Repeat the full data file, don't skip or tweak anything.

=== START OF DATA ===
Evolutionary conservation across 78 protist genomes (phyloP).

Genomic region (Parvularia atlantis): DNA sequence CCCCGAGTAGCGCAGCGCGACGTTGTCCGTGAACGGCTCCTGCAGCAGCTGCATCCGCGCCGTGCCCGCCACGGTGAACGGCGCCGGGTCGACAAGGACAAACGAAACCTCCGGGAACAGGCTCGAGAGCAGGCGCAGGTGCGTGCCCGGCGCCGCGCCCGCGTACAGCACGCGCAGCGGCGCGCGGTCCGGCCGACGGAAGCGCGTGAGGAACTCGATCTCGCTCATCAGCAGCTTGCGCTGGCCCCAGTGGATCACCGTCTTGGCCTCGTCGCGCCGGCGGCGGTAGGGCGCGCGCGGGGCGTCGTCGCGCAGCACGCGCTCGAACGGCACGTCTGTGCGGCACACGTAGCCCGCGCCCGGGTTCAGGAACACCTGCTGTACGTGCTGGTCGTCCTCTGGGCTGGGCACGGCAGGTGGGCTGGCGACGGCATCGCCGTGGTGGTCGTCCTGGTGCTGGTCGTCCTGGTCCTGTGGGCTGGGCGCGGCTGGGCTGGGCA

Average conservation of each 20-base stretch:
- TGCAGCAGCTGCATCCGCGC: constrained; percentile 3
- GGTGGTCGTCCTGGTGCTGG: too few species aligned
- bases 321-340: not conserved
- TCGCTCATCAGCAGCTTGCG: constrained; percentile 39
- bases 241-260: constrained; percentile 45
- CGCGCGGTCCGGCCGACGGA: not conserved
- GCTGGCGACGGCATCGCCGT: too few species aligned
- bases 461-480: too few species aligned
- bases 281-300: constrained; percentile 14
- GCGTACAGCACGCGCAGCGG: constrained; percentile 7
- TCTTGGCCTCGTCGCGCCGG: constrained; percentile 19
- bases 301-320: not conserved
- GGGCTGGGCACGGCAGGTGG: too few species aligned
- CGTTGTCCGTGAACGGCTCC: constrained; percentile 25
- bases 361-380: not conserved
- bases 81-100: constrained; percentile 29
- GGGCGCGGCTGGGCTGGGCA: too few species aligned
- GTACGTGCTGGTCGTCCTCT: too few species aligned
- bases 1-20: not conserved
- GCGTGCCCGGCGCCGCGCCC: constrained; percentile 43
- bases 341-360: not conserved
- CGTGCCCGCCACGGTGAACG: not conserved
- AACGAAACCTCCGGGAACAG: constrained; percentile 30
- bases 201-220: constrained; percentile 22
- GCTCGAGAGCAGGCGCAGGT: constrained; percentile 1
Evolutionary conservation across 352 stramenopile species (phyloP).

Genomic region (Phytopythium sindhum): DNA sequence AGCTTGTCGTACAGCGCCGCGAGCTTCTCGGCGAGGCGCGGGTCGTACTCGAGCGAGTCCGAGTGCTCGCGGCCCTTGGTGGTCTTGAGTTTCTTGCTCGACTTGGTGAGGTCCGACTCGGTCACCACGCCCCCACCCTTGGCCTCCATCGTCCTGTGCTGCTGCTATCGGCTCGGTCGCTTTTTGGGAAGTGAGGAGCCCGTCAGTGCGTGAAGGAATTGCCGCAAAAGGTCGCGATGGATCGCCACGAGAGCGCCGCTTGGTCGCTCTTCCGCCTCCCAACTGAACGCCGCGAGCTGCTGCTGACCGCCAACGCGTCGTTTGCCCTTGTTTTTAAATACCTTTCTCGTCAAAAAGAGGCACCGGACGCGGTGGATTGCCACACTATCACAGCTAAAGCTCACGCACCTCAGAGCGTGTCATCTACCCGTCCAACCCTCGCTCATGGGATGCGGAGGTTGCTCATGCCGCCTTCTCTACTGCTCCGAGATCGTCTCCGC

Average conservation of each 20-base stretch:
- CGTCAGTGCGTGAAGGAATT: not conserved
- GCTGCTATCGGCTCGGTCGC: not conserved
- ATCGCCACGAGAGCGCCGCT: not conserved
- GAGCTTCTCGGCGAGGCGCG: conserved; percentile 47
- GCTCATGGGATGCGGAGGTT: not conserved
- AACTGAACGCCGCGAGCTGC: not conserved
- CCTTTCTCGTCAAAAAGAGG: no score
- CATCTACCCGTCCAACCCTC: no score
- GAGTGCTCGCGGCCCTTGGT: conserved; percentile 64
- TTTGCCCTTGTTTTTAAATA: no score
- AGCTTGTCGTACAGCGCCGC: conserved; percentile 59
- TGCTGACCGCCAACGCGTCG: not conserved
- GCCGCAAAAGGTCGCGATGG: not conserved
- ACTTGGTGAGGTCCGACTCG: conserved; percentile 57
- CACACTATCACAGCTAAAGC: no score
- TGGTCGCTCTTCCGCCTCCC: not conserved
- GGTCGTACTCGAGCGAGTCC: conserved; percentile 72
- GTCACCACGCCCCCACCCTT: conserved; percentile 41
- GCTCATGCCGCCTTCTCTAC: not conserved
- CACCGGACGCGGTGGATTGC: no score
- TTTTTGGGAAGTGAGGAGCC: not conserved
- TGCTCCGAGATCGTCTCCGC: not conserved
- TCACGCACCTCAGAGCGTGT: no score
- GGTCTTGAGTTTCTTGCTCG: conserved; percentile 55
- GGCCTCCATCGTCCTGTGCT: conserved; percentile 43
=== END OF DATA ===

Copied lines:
Evolutionary conservation across 78 protist genomes (phyloP).

Genomic region (Parvularia atlantis): DNA sequence CCCCGAGTAGCGCAGCGCGACGTTGTCCGTGAACGGCTCCTGCAGCAGCTGCATCCGCGCCGTGCCCGCCACGGTGAACGGCGCCGGGTCGACAAGGACAAACGAAACCTCCGGGAACAGGCTCGAGAGCAGGCGCAGGTGCGTGCCCGGCGCCGCGCCCGCGTACAGCACGCGCAGCGGCGCGCGGTCCGGCCGACGGAAGCGCGTGAGGAACTCGATCTCGCTCATCAGCAGCTTGCGCTGGCCCCAGTGGATCACCGTCTTGGCCTCGTCGCGCCGGCGGCGGTAGGGCGCGCGCGGGGCGTCGTCGCGCAGCACGCGCTCGAACGGCACGTCTGTGCGGCACACGTAGCCCGCGCCCGGGTTCAGGAACACCTGCTGTACGTGCTGGTCGTCCTCTGGGCTGGGCACGGCAGGTGGGCTGGCGACGGCATCGCCGTGGTGGTCGTCCTGGTGCTGGTCGTCCTGGTCCTGTGGGCTGGGCGCGGCTGGGCTGGGCA

Average conservation of each 20-base stretch:
- TGCAGCAGCTGCATCCGCGC: constrained; percentile 3
- GGTGGTCGTCCTGGTGCTGG: too few species aligned
- bases 321-340: not conserved
- TCGCTCATCAGCAGCTTGCG: constrained; percentile 39
- bases 241-260: constrained; percentile 45
- CGCGCGGTCCGGCCGACGGA: not conserved
- GCTGGCGACGGCATCGCCGT: too few species aligned
- bases 461-480: too few species aligned
- bases 281-300: constrained; percentile 14
- GCGTACAGCACGCGCAGCGG: constrained; percentile 7
- TCTTGGCCTCGTCGCGCCGG: constrained; percentile 19
- bases 301-320: not conserved
- GGGCTGGGCACGGCAGGTGG: too few species aligned
- CGTTGTCCGTGAACGGCTCC: constrained; percentile 25
- bases 361-380: not conserved
- bases 81-100: constrained; percentile 29
- GGGCGCGGCTGGGCTGGGCA: too few species aligned
- GTACGTGCTGGTCGTCCTCT: too few species aligned
- bases 1-20: not conserved
- GCGTGCCCGGCGCCGCGCCC: constrained; percentile 43
- bases 341-360: not conserved
- CGTGCCCGCCACGGTGAACG: not conserved
- AACGAAACCTCCGGGAACAG: constrained; percentile 30
- bases 201-220: constrained; percentile 22
- GCTCGAGAGCAGGCGCAGGT: constrained; percentile 1
Evolutionary conservation across 352 stramenopile species (phyloP).

Genomic region (Phytopythium sindhum): DNA sequence AGCTTGTCGTACAGCGCCGCGAGCTTCTCGGCGAGGCGCGGGTCGTACTCGAGCGAGTCCGAGTGCTCGCGGCCCTTGGTGGTCTTGAGTTTCTTGCTCGACTTGGTGAGGTCCGACTCGGTCACCACGCCCCCACCCTTGGCCTCCATCGTCCTGTGCTGCTGCTATCGGCTCGGTCGCTTTTTGGGAAGTGAGGAGCCCGTCAGTGCGTGAAGGAATTGCCGCAAAAGGTCGCGATGGATCGCCACGAGAGCGCCGCTTGGTCGCTCTTCCGCCTCCCAACTGAACGCCGCGAGCTGCTGCTGACCGCCAACGCGTCGTTTGCCCTTGTTTTTAAATACCTTTCTCGTCAAAAAGAGGCACCGGACGCGGTGGATTGCCACACTATCACAGCTAAAGCTCACGCACCTCAGAGCGTGTCATCTACCCGTCCAACCCTCGCTCATGGGATGCGGAGGTTGCTCATGCCGCCTTCTCTACTGCTCCGAGATCGTCTCCGC

Average conservation of each 20-base stretch:
- CGTCAGTGCGTGAAGGAATT: not conserved
- GCTGCTATCGGCTCGGTCGC: not conserved
- ATCGCCACGAGAGCGCCGCT: not conserved
- GAGCTTCTCGGCGAGGCGCG: conserved; percentile 47
- GCTCATGGGATGCGGAGGTT: not conserved
- AACTGAACGCCGCGAGCTGC: not conserved
- CCTTTCTCGTCAAAAAGAGG: no score
- CATCTACCCGTCCAACCCTC: no score
- GAGTGCTCGCGGCCCTTGGT: conserved; percentile 64
- TTTGCCCTTGTTTTTAAATA: no score
- AGCTTGTCGTACAGCGCCGC: conserved; percentile 59
- TGCTGACCGCCAACGCGTCG: not conserved
- GCCGCAAAAGGTCGCGATGG: not conserved
- ACTTGGTGAGGTCCGACTCG: conserved; percentile 57
- CACACTATCACAGCTAAAGC: no score
- TGGTCGCTCTTCCGCCTCCC: not conserved
- GGTCGTACTCGAGCGAGTCC: conserved; percentile 72
- GTCACCACGCCCCCACCCTT: conserved; percentile 41
- GCTCATGCCGCCTTCTCTAC: not conserved
- CACCGGACGCGGTGGATTGC: no score
- TTTTTGGGAAGTGAGGAGCC: not conserved
- TGCTCCGAGATCGTCTCCGC: not conserved
- TCACGCACCTCAGAGCGTGT: no score
- GGTCTTGAGTTTCTTGCTCG: conserved; percentile 55
- GGCCTCCATCGTCCTGTGCT: conserved; percentile 43